I have fond memories of lunchtime with my colleagues at work, especially my friend Winston when we would talk about green building ideas. Great conversations and great friends often go well together.
He had some cutting edge concepts well-suited for his homeland of Fiji. He even started to make some 3D models. I can’t give the raw materials or the process away, but the structures would be inexpensive to build and durable enough to withstand the hurricane season. I would also bring up my ideas to him about green roofs and timber frames. Designs that were much more akin to my homeland habitat and experiences. The main similarity in our geeky eco-home designs was that they were both small and simple.
I find now that this tiny home concept keeps lingering in my mind on the farm. It does have its merits. Starting small gets us on the land sooner. Keeping it simple gets it built without huge expense or debt. Maybe it is smart to build something tiny and then later it could become a craft studio or guest cottage?Photo credit Nithya Priyan
We don’t need everything. We just need enough to get by. The house above is a fine example of this. The photo is from Nitha Priyan’s Palm to Palm Alternative Dwellings. It is an 8′ x 16′ home. Can I say “love at first sight?” It has a unique style in a functional space with its 120 square feet downstairs and 64 sq. ft. up in the bed loft. It is elegant in its simplicity.
Draft floor plan:
I’m already thinking that the interior dimensions of this in a post and beam structure could be a full 8 feet by 16 feet, thereby making the exterior dimensions of the base 10′ by 18′, supported by a pier and beam foundation. The thickness of the exterior walls would be filled with insulation, foam board over recycled cotton. I could pre-build all the insulated panels (6) in my garage and attach them to the timber frame after the roof is up. The sixth panel would contain a majority of window glazing. I still have to contend with water and heat, but I think I could do this fairly inexpensively using a DIY pre-fab approach.
The simple mantra of Rob Roy, my mentor from Earthwood Building School and author of “Mortgage Free,” was “you need to cultivate coincidences.” Meaning that you won’t get help or the resources you need if you don’t ask and apply yourself to create the conditions necessary to receive them. It’s similar to creating the right atmosphere for success except in this case, success is scoring some salvaged windows or a sliding glass door someone planned on throwing away.
Ask and ye shall receive. Just remember to ask!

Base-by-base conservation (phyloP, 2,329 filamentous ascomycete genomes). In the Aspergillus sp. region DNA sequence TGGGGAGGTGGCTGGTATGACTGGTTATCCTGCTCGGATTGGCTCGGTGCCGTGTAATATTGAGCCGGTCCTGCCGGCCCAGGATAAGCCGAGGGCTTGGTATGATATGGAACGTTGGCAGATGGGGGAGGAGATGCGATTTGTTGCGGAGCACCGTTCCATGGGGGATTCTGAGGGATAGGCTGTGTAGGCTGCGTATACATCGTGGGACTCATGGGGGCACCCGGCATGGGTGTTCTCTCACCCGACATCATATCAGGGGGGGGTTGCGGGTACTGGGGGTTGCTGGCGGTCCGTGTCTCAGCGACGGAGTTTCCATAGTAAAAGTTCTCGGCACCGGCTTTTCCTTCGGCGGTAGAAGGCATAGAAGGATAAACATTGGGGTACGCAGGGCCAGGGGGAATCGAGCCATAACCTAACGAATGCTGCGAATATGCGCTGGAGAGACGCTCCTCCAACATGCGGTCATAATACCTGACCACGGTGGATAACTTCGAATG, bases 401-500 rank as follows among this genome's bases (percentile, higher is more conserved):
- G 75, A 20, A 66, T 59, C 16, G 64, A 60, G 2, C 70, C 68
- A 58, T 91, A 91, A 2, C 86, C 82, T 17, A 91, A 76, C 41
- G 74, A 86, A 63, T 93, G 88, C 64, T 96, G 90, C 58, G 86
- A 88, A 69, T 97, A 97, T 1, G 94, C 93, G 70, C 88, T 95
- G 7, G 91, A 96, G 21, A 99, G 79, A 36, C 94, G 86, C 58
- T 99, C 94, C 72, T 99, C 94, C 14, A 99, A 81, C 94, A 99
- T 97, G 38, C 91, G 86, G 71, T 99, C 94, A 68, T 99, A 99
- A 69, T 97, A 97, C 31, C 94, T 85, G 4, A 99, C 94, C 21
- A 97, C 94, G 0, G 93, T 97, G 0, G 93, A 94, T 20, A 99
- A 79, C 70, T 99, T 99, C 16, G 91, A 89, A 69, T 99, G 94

The stars aligned for us recently in Potsdam. Some carpenter friends of ours are saving windows for me after hearing of my farm plans. Carpenters and builders can be your ally when sourcing free and inexpensive materials for your tiny house. I will surely be their tech support should they ever need help with their laptops!
Rob also pointed out that it is better to try out design ideas on something small first before you commit them to something larger. It’s much better to make your mistakes now while expense is low.
Based on cultural influence, living in Norway has pretty much paved the way for us to consider living within a smaller space. Our first apartment was well under 500 square feet and that felt quite roomy for the two of us. Plus there were a whole host of other bonuses. It forced us to keep possessions to a minimum and not accumulate stuff we didn’t really need. It was easy to clean and heat. The size functioned very well for it’s intended purposes: eating, sleeping, washing, etc… And it also got us out of the house more often.
Tiny homes are also smart for the planet. Low carbon footprint, low embodied energy, zero waste, inexpensive to heat and cool… all factors that help reduce the building’s impact and allow you to tread lightly on the Earth.
I’ve recently realized that one of the best ways to increase the chances of success in anything I do is to take past experiences and build upon them.
Building this chicken coop was great experience and one that I think will help me with this tiny house. I seem to remember it taking me only a few weekends to finish. Six years later, the coop is still standing proud and happily housing new resident hens.
What if you do not have experience to draw from and you’re starting fresh? I would say put yourself in a position to learn as much as you can as fast as you can. Surround yourself with experienced folks for a time and then dive right in!
You could say my own experience in farming is limited. Is 25 hens, milking goats, making chevre and herding Icelandic sheep enough farm work for our start-up? Hopefully it is.
As one gets older, as risk overshadows reward, perhaps our capacity for new challenges diminishes. I suppose that could become a limiting factor. Most will agree that youth is the prime time for gathering new experiences and they can become a well to draw from later in life. But there is no reason that age should be a factor in learning and discovering new meaning in your life. It’s a mindset.
So in whatever you’re “building in life,” I hope that you too are striving to build success on your journey!
Related inspiration: Are Tiny Homes the New American Dream?